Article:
Whatever the reasons, any acceleration of change that has the effect of crowding more situations into the experiential channel in a given interval is magnified in the perception of the older person. As the rate of change in society speeds up, more and more older people feel the difference keenly. They, too, become dropouts, withdrawing into a private environment, cutting off as many contacts as possible with the fast-moving outside world, and, finally, vegetating until death. We may never solve the psychological problems of the aged until we find the means — through biochemistry or re-education — to alter their time sense, or to provide structured enclaves for them in which the pace of life is controlled, and even, perhaps, regulated according to a "sliding scale" calendar that reflects their own subjective perception of time.

Much otherwise incomprehensible conflict — between generations, between parents and children, between husbands and wives — can be traced to differential responses to the acceleration of the pace of life. The same is true of clashes between cultures.

Each culture has its own characteristic pace. F. M. Esfandiary, the Iranian novelist and essayist, tells of a collision between two different pacing systems when German engineers in the pre-World War II period were helping to construct a railroad in his country. Iranians and Middle Easterners generally take a far more relaxed attitude toward time than Americans or Western Europeans. When Iranian work crews consistently showed up for work ten minutes late, the Germans, themselves super-punctual and always in a hurry, fired them in droves. Iranian engineers had a difficult time persuading them that by Middle Eastern standards the workers were being heroically punctual, and that if the firings continued there would soon be no one left to do the work but women and children.

This indifference to time can be maddening to those who are fast-paced and clockconscious. Thus Italians from Milan or Turin, the industrial cities of the North, look down upon the relatively slow-paced Sicilians, whose lives are still geared to the slower rhythms of agriculture. Swedes from Stockholm or Göteborg feel the same way about Laplanders. Americans speak with derision of Mexicans for whom mañana is soon enough. In the United States itself, Northerners regard Southerners as slow-moving, and middle-class Negroes condemn working-class Negroes just up from the South for operating on "C.P.T." — Colored People's Time. In contrast, by comparison with almost anyone else, white Americans and Canadians are regarded as hustling, fast-moving go-getters.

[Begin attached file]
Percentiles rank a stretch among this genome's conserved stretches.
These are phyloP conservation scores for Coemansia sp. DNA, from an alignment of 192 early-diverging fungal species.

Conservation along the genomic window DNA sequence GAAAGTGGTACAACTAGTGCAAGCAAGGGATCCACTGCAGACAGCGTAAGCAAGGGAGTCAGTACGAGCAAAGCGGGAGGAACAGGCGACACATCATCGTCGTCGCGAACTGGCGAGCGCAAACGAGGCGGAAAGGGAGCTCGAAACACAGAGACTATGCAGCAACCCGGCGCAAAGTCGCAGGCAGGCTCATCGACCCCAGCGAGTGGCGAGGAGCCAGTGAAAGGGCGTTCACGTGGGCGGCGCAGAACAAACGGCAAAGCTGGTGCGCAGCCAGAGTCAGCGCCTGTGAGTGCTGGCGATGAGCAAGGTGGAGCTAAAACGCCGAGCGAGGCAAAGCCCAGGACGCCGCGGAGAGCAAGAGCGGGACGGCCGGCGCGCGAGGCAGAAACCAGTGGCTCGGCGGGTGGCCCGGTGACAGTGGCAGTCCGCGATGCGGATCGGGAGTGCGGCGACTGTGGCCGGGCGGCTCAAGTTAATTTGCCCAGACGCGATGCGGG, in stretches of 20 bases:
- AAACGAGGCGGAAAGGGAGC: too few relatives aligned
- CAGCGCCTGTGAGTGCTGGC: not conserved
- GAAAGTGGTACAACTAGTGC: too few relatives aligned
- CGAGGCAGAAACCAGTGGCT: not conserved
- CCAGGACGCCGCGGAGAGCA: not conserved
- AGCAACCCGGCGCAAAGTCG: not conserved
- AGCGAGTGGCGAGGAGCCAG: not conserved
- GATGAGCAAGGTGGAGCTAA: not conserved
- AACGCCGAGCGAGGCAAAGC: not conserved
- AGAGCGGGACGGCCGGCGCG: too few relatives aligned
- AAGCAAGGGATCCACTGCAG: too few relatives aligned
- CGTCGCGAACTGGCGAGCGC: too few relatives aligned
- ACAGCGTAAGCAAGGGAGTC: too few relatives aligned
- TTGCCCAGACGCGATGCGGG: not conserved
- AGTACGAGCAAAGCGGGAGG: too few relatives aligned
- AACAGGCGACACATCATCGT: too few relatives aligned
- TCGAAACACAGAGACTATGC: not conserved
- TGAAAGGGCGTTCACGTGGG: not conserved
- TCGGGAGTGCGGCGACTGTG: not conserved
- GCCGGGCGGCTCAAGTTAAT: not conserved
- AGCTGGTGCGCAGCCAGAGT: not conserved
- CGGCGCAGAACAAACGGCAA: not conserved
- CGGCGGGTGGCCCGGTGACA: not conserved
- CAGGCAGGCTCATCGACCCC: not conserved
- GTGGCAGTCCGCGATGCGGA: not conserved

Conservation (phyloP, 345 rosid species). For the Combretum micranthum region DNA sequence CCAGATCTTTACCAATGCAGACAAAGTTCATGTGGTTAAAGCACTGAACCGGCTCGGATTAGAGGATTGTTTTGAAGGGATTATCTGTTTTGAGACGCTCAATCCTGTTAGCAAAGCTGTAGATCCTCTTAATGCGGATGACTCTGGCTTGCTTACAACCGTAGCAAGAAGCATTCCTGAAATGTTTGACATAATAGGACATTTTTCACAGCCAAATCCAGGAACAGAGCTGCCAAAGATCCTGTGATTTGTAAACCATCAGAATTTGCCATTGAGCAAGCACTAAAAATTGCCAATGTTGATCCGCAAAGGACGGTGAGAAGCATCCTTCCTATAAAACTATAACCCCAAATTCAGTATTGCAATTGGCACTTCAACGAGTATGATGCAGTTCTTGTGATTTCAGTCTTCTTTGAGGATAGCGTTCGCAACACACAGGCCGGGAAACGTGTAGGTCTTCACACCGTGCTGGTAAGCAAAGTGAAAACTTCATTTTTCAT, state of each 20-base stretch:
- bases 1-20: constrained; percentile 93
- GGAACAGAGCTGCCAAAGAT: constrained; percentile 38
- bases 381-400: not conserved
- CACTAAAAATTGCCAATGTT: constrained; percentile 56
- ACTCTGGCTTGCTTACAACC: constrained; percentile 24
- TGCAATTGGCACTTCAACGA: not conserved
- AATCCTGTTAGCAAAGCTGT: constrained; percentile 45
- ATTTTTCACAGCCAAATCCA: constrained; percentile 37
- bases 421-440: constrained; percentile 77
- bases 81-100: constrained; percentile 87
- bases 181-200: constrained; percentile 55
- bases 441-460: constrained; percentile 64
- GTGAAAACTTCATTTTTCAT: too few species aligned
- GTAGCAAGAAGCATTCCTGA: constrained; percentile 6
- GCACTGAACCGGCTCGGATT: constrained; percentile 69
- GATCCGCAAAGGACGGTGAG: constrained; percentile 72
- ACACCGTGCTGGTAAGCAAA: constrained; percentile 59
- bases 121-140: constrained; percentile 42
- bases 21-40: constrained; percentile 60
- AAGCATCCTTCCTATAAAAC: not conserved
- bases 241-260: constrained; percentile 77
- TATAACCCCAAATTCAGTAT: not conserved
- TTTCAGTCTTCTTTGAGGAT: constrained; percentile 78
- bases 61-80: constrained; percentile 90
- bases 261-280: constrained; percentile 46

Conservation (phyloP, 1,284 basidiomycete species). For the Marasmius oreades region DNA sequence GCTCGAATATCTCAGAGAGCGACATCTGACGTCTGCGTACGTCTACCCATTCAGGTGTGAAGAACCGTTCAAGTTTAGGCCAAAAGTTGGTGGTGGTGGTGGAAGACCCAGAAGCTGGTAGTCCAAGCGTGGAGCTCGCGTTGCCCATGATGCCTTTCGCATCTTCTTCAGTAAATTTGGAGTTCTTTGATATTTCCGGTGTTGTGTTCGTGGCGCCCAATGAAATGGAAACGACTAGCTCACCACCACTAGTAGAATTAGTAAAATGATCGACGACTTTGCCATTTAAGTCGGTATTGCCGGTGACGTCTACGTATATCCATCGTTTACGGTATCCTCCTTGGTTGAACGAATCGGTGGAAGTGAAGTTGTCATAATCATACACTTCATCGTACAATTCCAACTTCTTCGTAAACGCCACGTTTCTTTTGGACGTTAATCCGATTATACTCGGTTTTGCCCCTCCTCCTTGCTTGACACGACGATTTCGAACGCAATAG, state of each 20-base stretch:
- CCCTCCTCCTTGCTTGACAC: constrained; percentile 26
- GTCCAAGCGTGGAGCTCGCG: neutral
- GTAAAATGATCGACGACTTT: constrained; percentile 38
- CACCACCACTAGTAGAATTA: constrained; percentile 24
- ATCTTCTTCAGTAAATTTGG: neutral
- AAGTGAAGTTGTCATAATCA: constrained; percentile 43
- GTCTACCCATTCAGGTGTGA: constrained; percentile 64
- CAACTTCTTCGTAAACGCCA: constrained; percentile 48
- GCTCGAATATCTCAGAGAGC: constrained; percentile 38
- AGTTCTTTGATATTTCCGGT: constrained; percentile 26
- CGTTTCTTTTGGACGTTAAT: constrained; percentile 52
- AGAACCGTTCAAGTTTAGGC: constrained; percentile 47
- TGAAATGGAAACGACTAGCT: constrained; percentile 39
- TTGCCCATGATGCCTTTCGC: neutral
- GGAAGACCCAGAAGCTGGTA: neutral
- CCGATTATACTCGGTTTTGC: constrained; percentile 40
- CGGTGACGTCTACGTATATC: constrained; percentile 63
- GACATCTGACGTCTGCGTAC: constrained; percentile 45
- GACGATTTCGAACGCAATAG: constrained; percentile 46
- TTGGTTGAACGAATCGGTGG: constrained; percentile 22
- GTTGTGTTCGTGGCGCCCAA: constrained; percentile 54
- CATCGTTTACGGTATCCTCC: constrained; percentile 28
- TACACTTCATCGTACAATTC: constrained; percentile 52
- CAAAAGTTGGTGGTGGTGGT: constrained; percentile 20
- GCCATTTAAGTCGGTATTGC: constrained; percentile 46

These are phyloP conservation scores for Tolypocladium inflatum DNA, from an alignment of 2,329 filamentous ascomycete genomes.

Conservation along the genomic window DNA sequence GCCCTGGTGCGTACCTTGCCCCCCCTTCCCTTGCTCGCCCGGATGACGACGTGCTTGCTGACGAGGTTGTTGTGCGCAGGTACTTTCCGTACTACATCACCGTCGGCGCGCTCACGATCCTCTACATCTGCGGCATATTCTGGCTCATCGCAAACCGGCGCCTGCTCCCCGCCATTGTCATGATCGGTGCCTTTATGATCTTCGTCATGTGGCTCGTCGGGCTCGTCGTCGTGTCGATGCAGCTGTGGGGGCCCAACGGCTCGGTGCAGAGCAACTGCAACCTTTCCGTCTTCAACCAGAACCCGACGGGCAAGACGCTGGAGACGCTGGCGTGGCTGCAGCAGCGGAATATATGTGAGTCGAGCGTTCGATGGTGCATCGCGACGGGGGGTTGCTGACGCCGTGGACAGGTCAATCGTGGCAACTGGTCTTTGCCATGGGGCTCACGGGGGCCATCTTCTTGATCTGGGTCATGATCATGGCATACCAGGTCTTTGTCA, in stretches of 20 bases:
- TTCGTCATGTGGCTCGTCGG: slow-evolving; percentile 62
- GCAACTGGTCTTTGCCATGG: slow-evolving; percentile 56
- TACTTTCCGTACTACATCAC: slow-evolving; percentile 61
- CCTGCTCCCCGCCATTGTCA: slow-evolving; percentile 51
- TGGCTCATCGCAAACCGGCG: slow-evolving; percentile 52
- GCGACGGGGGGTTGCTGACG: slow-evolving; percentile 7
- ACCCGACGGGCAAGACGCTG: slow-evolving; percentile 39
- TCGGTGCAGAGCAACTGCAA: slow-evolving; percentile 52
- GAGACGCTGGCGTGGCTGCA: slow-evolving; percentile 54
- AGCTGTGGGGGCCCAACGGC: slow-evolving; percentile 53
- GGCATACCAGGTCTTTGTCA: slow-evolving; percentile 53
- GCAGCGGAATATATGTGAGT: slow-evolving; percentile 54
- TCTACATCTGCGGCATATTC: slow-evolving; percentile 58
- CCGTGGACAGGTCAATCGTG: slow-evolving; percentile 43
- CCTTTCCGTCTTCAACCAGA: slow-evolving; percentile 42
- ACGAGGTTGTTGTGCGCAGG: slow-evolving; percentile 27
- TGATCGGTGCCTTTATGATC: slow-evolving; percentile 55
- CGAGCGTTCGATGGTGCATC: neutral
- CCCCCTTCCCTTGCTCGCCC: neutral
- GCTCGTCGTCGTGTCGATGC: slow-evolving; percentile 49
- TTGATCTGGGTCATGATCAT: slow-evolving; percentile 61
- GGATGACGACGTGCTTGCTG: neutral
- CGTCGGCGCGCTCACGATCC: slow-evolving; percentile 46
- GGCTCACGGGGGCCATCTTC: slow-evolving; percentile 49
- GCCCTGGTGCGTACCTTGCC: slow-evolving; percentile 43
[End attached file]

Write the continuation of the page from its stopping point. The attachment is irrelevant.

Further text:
Populations sometimes actively resist a change of pace. This explains the pathological antagonism toward what many regard as the "Americanization" of Europe. The new technology on which super-industrialism is based, much of it blue-printed in American research laboratories, brings with it an inevitable acceleration of change in society and a concomitant speed-up of the pace of individual life as well. While anti-American orators single out computers or Coca-Cola for their barbs, their real objection may well be to the invasion of Europe by an alien time sense. America, as the spearhead of super-industrialism, represents a new, quicker, and very much unwanted tempo.

Precisely this issue is symbolized by the angry outcry that has greeted the recent introduction of American-style drugstores in Paris. To many Frenchmen, their existence is infuriating evidence of a sinister "cultural imperialism" on the part of the United States. It is hard for Americans to understand so passionate a response to a perfectly innocent soda fountain. What explains it is the fact that at Le Drugstore the thirsty Frenchman gulps a hasty milkshake instead of lingering for an hour or two over an aperitif at an outdoor bistro. It is worth noticing that, as the new technology has spread in recent years, some 30,000 bistros have padlocked their doors for good, victims, in the words of Time magazine, of a "shortorder culture." (Indeed, it may well be that the widespread European dislike for Time, itself, is not entirely political, but stems unconsciously from the connotation of its title. Time, with its brevity and breathless style, exports more than the American Way of Life. It embodies and exports the American Pace of Life.)


To understand why acceleration in the pace of life may prove disruptive and uncomfortable, it is important to grasp the idea of "durational expectancies."